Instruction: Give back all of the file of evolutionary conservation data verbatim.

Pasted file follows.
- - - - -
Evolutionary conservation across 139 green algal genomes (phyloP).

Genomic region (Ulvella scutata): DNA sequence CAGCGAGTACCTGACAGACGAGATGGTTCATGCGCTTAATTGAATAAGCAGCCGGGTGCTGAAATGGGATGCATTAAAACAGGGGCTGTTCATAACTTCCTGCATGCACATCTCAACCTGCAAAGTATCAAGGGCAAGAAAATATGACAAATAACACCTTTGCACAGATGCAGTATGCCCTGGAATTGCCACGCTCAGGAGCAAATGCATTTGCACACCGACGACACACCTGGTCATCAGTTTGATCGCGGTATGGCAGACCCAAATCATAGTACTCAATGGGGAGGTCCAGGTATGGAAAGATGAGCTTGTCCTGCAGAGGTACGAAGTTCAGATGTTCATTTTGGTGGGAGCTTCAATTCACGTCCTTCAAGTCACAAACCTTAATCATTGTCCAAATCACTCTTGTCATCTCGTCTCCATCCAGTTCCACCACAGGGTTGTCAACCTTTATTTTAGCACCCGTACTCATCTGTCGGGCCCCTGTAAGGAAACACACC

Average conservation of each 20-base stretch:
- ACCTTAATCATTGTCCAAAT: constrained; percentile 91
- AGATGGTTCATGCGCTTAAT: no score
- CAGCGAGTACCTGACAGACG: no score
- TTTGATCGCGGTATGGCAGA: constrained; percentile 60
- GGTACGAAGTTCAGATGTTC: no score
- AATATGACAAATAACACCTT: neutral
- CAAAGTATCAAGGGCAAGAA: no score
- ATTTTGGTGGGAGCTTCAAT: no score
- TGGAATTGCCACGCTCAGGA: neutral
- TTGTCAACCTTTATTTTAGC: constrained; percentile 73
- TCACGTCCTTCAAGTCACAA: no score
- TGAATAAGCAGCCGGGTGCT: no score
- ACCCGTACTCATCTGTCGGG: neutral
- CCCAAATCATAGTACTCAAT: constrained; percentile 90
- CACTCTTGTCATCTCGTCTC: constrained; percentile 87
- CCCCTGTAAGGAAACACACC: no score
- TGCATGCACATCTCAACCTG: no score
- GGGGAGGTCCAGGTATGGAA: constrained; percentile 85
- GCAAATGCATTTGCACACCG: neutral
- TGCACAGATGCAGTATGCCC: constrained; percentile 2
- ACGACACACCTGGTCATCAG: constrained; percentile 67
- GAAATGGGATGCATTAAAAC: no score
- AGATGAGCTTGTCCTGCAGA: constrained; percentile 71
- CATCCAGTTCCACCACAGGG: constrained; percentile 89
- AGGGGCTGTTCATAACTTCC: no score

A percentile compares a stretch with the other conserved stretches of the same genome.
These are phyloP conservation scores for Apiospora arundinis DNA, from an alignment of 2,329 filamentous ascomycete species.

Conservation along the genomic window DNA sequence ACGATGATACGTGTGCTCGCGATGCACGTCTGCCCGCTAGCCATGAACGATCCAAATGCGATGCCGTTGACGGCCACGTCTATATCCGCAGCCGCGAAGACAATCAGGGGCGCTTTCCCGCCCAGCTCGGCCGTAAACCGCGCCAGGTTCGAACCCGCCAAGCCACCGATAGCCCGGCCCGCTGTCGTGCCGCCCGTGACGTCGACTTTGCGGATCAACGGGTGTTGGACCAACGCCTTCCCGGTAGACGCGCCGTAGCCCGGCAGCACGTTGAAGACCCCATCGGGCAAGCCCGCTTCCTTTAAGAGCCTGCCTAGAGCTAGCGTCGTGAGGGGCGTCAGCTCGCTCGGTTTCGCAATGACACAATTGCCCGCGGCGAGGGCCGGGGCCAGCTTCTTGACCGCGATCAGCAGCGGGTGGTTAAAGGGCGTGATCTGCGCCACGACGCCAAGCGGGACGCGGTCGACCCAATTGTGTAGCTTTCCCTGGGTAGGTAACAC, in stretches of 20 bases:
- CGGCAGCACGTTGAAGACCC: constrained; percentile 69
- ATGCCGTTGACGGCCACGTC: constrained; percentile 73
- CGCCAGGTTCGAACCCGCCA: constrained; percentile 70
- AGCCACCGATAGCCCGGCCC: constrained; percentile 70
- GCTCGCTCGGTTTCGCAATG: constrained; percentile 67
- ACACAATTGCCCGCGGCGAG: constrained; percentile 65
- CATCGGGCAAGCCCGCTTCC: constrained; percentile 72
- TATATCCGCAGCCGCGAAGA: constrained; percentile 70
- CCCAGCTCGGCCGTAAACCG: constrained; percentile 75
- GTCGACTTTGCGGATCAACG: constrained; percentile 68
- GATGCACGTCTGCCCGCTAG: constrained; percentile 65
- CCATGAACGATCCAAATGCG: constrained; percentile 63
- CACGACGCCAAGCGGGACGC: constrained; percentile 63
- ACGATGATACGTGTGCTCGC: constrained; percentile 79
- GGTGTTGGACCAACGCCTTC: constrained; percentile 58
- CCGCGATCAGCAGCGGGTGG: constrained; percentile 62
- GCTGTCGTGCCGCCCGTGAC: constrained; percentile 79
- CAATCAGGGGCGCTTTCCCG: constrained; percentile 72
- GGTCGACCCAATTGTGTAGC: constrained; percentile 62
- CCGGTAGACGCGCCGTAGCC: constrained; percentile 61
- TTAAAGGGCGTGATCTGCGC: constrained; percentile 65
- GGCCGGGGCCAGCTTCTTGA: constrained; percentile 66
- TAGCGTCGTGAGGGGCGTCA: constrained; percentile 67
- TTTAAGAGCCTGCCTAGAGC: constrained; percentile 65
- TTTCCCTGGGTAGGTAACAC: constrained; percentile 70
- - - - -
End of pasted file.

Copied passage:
Evolutionary conservation across 139 green algal genomes (phyloP).

Genomic region (Ulvella scutata): DNA sequence CAGCGAGTACCTGACAGACGAGATGGTTCATGCGCTTAATTGAATAAGCAGCCGGGTGCTGAAATGGGATGCATTAAAACAGGGGCTGTTCATAACTTCCTGCATGCACATCTCAACCTGCAAAGTATCAAGGGCAAGAAAATATGACAAATAACACCTTTGCACAGATGCAGTATGCCCTGGAATTGCCACGCTCAGGAGCAAATGCATTTGCACACCGACGACACACCTGGTCATCAGTTTGATCGCGGTATGGCAGACCCAAATCATAGTACTCAATGGGGAGGTCCAGGTATGGAAAGATGAGCTTGTCCTGCAGAGGTACGAAGTTCAGATGTTCATTTTGGTGGGAGCTTCAATTCACGTCCTTCAAGTCACAAACCTTAATCATTGTCCAAATCACTCTTGTCATCTCGTCTCCATCCAGTTCCACCACAGGGTTGTCAACCTTTATTTTAGCACCCGTACTCATCTGTCGGGCCCCTGTAAGGAAACACACC

Average conservation of each 20-base stretch:
- ACCTTAATCATTGTCCAAAT: constrained; percentile 91
- AGATGGTTCATGCGCTTAAT: no score
- CAGCGAGTACCTGACAGACG: no score
- TTTGATCGCGGTATGGCAGA: constrained; percentile 60
- GGTACGAAGTTCAGATGTTC: no score
- AATATGACAAATAACACCTT: neutral
- CAAAGTATCAAGGGCAAGAA: no score
- ATTTTGGTGGGAGCTTCAAT: no score
- TGGAATTGCCACGCTCAGGA: neutral
- TTGTCAACCTTTATTTTAGC: constrained; percentile 73
- TCACGTCCTTCAAGTCACAA: no score
- TGAATAAGCAGCCGGGTGCT: no score
- ACCCGTACTCATCTGTCGGG: neutral
- CCCAAATCATAGTACTCAAT: constrained; percentile 90
- CACTCTTGTCATCTCGTCTC: constrained; percentile 87
- CCCCTGTAAGGAAACACACC: no score
- TGCATGCACATCTCAACCTG: no score
- GGGGAGGTCCAGGTATGGAA: constrained; percentile 85
- GCAAATGCATTTGCACACCG: neutral
- TGCACAGATGCAGTATGCCC: constrained; percentile 2
- ACGACACACCTGGTCATCAG: constrained; percentile 67
- GAAATGGGATGCATTAAAAC: no score
- AGATGAGCTTGTCCTGCAGA: constrained; percentile 71
- CATCCAGTTCCACCACAGGG: constrained; percentile 89
- AGGGGCTGTTCATAACTTCC: no score

A percentile compares a stretch with the other conserved stretches of the same genome.
These are phyloP conservation scores for Apiospora arundinis DNA, from an alignment of 2,329 filamentous ascomycete species.

Conservation along the genomic window DNA sequence ACGATGATACGTGTGCTCGCGATGCACGTCTGCCCGCTAGCCATGAACGATCCAAATGCGATGCCGTTGACGGCCACGTCTATATCCGCAGCCGCGAAGACAATCAGGGGCGCTTTCCCGCCCAGCTCGGCCGTAAACCGCGCCAGGTTCGAACCCGCCAAGCCACCGATAGCCCGGCCCGCTGTCGTGCCGCCCGTGACGTCGACTTTGCGGATCAACGGGTGTTGGACCAACGCCTTCCCGGTAGACGCGCCGTAGCCCGGCAGCACGTTGAAGACCCCATCGGGCAAGCCCGCTTCCTTTAAGAGCCTGCCTAGAGCTAGCGTCGTGAGGGGCGTCAGCTCGCTCGGTTTCGCAATGACACAATTGCCCGCGGCGAGGGCCGGGGCCAGCTTCTTGACCGCGATCAGCAGCGGGTGGTTAAAGGGCGTGATCTGCGCCACGACGCCAAGCGGGACGCGGTCGACCCAATTGTGTAGCTTTCCCTGGGTAGGTAACAC, in stretches of 20 bases:
- CGGCAGCACGTTGAAGACCC: constrained; percentile 69
- ATGCCGTTGACGGCCACGTC: constrained; percentile 73
- CGCCAGGTTCGAACCCGCCA: constrained; percentile 70
- AGCCACCGATAGCCCGGCCC: constrained; percentile 70
- GCTCGCTCGGTTTCGCAATG: constrained; percentile 67
- ACACAATTGCCCGCGGCGAG: constrained; percentile 65
- CATCGGGCAAGCCCGCTTCC: constrained; percentile 72
- TATATCCGCAGCCGCGAAGA: constrained; percentile 70
- CCCAGCTCGGCCGTAAACCG: constrained; percentile 75
- GTCGACTTTGCGGATCAACG: constrained; percentile 68
- GATGCACGTCTGCCCGCTAG: constrained; percentile 65
- CCATGAACGATCCAAATGCG: constrained; percentile 63
- CACGACGCCAAGCGGGACGC: constrained; percentile 63
- ACGATGATACGTGTGCTCGC: constrained; percentile 79
- GGTGTTGGACCAACGCCTTC: constrained; percentile 58
- CCGCGATCAGCAGCGGGTGG: constrained; percentile 62
- GCTGTCGTGCCGCCCGTGAC: constrained; percentile 79
- CAATCAGGGGCGCTTTCCCG: constrained; percentile 72
- GGTCGACCCAATTGTGTAGC: constrained; percentile 62
- CCGGTAGACGCGCCGTAGCC: constrained; percentile 61
- TTAAAGGGCGTGATCTGCGC: constrained; percentile 65
- GGCCGGGGCCAGCTTCTTGA: constrained; percentile 66
- TAGCGTCGTGAGGGGCGTCA: constrained; percentile 67
- TTTAAGAGCCTGCCTAGAGC: constrained; percentile 65
- TTTCCCTGGGTAGGTAACAC: constrained; percentile 70